WALL STREET JOURNAL – STRATEGY AND GM’S VOLT
In an article in the Wednesday, September 15, 2008 Wall Street Journal entitled “GM Looks for BUZZ with its electric VOLT,” John D. Stoll explains that General Motors Corp.’s Chevrolet Volt is a battery-powered compact car scheduled to hit the market by the end of 2010. It is designed to give GM the kind of highly fuel-efficient vehicle it needs to compete in an era of near $4-per-gallon gasoline.
The car also has another more strategic purpose: to change minds. GM hopes that the VOLT will be the technological leap forward that will allow many consumers who have turned their backs on Detroit to give the company and its cars a fresh look. GM’s strategy is to recapture consumers’ loyalty to the American car industry. GM wants to change consumers’ minds that American cars are not fuel efficient or technologically advanced. The strategy is: yes, we can produce a vehicle that is technologically advanced as well as fuel efficient. The Volt is supposed to be able to travel 40 miles on electric power alone if its 400-pound battery pack is fully charged. After that, a four-cylinder gasoline engine generates electricity to power the car and recharge the battery. GM estimates that, on certain trips, some drivers may be able to go 100 miles or more per gallon of gasoline. The vehicle is designed to be recharged at home by plugging it into a power outlet.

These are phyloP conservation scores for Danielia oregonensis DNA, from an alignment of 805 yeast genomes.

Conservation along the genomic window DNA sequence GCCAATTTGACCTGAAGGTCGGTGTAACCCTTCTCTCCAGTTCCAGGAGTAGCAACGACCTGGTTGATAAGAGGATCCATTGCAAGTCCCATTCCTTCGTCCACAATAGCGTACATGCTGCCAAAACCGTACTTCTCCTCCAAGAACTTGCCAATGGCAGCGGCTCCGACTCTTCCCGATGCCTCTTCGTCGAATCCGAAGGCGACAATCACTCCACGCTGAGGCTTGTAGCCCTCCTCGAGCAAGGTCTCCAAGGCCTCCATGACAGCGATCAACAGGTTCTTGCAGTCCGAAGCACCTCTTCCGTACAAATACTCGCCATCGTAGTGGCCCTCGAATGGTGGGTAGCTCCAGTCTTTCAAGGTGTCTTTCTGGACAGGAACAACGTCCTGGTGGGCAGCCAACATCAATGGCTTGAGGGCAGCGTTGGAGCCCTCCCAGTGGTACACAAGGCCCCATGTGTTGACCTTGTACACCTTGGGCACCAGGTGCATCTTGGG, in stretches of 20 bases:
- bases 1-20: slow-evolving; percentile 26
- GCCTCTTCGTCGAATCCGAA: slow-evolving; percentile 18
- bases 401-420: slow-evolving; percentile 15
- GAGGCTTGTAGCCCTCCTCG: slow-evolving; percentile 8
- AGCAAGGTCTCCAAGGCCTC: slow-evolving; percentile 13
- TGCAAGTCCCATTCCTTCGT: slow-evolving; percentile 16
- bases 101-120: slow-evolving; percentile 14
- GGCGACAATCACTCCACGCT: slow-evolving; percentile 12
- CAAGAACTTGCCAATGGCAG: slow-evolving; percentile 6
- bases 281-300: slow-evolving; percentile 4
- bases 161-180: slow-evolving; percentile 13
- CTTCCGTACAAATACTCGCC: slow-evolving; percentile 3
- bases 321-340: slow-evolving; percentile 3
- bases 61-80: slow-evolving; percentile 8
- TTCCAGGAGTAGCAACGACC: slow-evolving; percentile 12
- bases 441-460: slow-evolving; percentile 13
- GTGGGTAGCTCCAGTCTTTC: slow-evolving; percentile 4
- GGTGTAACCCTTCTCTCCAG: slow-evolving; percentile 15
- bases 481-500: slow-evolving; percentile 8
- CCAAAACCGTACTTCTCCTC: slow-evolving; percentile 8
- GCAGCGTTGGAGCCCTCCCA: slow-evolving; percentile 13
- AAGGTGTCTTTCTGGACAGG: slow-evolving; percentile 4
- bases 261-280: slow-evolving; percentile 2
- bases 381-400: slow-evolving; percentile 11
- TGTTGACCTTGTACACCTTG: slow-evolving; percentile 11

In the article the author states that the risk is for GM not to make it ready by the promised date. Customers are already ready to buy American-made fuel efficient cars instead of foreign brands. GM is also investing money to create long-lasting batteries for Volt to create a competitive advantage. Changing the perception of American cars in the eyes of customers and closing the gap among competitors are their main strategies. GM is positioning itself to be able to offer technologically advanced, American-made cars.